Bankruptcy is an excellent tool to eliminate unsecured debt such as credit cards, medical debt, deficiencies resulting from foreclosure and repossession. These types of debts are discharged at the conclusion of the bankruptcy process in both Chapter 7 and Chapter 13 bankruptcy. In a Chapter 13 bankruptcy, you may be required to pay a portion of the unsecured debt through your repayment plan.
However, not all debts can be discharged in bankruptcy. Child support and spousal support arrears, recent tax debts, and student loans are non-dischargeable, meaning the debtor is still liable for these debts even after the completion of the bankruptcy process. Further, if you have debts that are secured by property, such as a home or vehicle, you will have to continue to make payments on these items in order to keep them.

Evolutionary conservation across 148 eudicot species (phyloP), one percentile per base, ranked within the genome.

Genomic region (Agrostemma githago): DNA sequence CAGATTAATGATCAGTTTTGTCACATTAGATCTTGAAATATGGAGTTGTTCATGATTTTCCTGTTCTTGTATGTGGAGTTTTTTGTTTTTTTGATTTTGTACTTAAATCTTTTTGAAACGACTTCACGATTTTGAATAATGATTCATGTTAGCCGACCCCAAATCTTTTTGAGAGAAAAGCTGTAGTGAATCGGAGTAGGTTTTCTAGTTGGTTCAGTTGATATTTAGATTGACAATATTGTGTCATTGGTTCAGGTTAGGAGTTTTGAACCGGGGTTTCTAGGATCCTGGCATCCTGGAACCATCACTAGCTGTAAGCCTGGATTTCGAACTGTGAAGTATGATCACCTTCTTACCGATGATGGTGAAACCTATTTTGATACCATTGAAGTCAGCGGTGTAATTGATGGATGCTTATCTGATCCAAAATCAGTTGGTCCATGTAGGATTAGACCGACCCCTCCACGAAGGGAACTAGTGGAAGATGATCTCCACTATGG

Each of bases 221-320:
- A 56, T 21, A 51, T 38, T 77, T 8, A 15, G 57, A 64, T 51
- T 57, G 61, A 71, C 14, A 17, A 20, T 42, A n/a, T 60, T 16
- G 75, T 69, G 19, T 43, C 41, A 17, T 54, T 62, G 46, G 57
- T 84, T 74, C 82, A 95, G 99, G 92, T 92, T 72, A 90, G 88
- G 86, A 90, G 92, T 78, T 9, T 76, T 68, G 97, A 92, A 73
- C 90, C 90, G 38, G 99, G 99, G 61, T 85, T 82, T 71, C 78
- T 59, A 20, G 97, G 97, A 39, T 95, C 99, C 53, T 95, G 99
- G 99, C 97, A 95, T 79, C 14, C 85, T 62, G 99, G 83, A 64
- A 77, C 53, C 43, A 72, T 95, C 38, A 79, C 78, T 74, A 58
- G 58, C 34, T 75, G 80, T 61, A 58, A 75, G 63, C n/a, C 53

It is always a good idea to evaluate all your options prior to filing bankruptcy. An experienced attorney can help you decide if filing bankruptcy is the right decision and what Chapter of bankruptcy may be right for you.
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